Wok with Yan would usually begin with a Polka Dot Door-style filmed vignette of the dish of the day's country of origin and would end with the opening of a fortune cookie (read in Cantonese, then English) and our host inviting a guest from the audience to sample the generous meal - no minimalist foodie presentation of sliced acorn garnished with chicory infused sprig of parsley for Yan. In the following clips from a March 1990 episode taped before a live studio audience in Vancouver, Yan prepared deep-fried salmon steaks and canned Salmon Egg Foo-Yung with tomato garnish. Also featured is a short montage shot in Malaysia at a rubber plantation and processing factory. Yan provides the narration, it's pretty wokky.

yan

wok


Watch the first part of Wok with Yan (1990) (runs 7:31)

Watch Yan dig into the meal with audience member Betsy. One wok at Betsy's outfit and you'll swear it's 1986 - but trust, the episode is from 1990. (runs 2:06)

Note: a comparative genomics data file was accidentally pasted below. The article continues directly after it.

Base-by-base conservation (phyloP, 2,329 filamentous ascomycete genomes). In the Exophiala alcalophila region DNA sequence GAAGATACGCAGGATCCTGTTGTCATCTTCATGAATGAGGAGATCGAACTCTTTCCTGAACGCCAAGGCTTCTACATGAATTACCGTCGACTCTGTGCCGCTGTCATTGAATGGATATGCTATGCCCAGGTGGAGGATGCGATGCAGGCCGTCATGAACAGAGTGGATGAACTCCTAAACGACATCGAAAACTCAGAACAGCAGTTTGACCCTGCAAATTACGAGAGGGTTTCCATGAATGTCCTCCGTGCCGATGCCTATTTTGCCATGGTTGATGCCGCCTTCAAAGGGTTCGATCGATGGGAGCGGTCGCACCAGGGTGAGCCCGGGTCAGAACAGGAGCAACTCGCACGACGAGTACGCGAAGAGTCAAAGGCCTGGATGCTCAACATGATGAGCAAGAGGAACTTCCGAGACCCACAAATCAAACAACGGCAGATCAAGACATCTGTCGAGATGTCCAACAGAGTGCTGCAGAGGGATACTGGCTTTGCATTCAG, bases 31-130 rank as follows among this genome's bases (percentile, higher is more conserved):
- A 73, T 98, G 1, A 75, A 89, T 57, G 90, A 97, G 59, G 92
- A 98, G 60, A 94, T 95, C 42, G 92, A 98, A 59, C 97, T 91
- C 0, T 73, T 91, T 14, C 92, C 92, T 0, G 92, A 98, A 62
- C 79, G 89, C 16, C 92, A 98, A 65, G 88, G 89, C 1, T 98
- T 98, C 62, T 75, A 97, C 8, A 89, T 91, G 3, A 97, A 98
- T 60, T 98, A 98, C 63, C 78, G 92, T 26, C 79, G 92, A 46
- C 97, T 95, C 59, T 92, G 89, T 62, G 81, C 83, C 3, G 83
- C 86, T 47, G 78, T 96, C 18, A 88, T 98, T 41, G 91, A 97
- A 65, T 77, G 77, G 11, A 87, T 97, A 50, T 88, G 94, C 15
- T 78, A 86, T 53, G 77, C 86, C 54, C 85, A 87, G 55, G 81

As It Happened

Tuesday, May 22, 2007 | 04:15 PM ET

By Anu Sahota

In May 1960, CBC Television's Explorations aired Japanese-Canadians: Exodus, a two-part documentary study of Japanese-Canadians. It traced their origins in Japanese villages like Mio Mura (footage of which is featured); their immigration to such communities as Steveston, B.C.; the discrimination and prejudice they encountered; their internment and loss of property during the Second World War; and their eventual re-establishment and assimilation after the war. Host Bob Quintrell spoke with Dr. George Ishiwara, a Vancouver dentist who discussed the limited opportunities in the professions for those who didn't yet have the franchise.